Post Impressionism and Art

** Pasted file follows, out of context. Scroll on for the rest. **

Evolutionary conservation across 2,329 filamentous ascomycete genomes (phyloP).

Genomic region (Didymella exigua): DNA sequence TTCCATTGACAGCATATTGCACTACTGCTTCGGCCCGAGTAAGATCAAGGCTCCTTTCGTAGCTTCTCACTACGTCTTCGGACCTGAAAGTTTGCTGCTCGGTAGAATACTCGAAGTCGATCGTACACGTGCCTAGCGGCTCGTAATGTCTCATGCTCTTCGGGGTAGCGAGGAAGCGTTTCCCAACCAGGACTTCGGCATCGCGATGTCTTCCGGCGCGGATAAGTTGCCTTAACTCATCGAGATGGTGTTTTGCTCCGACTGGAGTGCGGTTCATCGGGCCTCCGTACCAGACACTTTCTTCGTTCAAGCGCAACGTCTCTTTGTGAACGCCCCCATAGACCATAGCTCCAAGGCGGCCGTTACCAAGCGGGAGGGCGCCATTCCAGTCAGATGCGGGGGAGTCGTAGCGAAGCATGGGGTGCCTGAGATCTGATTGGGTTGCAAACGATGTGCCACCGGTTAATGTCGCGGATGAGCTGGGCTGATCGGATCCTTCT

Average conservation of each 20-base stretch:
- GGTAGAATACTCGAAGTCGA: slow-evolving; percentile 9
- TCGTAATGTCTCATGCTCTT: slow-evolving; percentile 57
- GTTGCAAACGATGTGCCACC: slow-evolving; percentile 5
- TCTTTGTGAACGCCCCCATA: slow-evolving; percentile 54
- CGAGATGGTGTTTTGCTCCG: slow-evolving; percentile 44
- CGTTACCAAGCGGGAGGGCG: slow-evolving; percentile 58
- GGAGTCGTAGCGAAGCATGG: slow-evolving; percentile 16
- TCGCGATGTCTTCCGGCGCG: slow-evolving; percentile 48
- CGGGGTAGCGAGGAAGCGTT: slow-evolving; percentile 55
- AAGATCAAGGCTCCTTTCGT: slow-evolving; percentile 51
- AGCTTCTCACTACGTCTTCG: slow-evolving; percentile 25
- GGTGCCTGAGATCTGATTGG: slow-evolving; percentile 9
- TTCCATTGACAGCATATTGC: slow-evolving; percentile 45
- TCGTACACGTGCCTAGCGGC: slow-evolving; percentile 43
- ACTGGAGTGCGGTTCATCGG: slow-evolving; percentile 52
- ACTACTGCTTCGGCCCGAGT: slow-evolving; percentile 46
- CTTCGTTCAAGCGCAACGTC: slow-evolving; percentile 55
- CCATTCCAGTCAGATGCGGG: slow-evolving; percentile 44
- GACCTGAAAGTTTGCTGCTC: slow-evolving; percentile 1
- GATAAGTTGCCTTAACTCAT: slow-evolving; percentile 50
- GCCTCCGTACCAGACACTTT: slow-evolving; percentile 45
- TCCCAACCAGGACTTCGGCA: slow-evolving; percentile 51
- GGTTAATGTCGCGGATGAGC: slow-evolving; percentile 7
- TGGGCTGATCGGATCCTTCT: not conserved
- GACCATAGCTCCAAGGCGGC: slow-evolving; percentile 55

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Post Impressionism and Art Modernism is an art movement that is characterized by a deliberate departure from tradition to a more expressive form that distinguishes many styles in the arts and literature of the late nineteenth and twentieth century. Emile Bernard was part of this modern art movement as can be seen in his painting, "Breton Woman and Haystacks", painted around 1888. Impressionists were modern artists who tended to paint outside landscapes and street scenes and were concerned with the effects of light. Bernard was a Post-Impressionist artist who considered Impressionism too casual or too naturalistic, and sought a means of exploring emotion in paint. Bernard's work, "Breton Woman and Haystacks", depicts a woman in traditional clothing with a picturesque landscape in the background as influenced by Japanese prints and Medieval stained glass windows. The techniques used in prints and stained glass windows were used to create an abstract painting that combined strong pure colors surrounded by heavy black outlines and repetitive shapes based on agricultural landscapes and local costume. Modern artists were concerned with new types of paints and other materials, in expressing feelings and ideas, in creating abstractions and fantasies, rather than representing what is real. This kind of art requires its audience to observe the work carefully in order to get some facts about the artist, his intention, and his environment before forming judgments about the work. "Breton Woman and Haystacks" shows a contemporary woman wearing traditional costume standing in a secluded countryside. The painting signaled Bernard's fully realized break from Impressionism. There is no pretence that it represents an objective vi... ... middle of paper ... ...t of Modern Art because it allowed artists an opportunity to express hidden views within their work. Bernard used flattened, heavily outlined areas of color in "Breton Woman and Haystacks". This painting was a reaction against the naturalistic techniques of Impressionism, and an attempt at simplification, in order to express key emotional and spiritual ideas. The unpretentiously painted women and the simple rendering of haystacks behind her suggest Bernard was trying to imitate the artistic styles of Breton folk art. Folk art is a term used to describe art and artifacts made within the parameters of rural craft industries by artisans with little or no interest in emulating fine art production. Bernard was not influenced by fine art movements of the time but rather finds its continuity in the self-sufficient craft practices of the rural community of Brittany.
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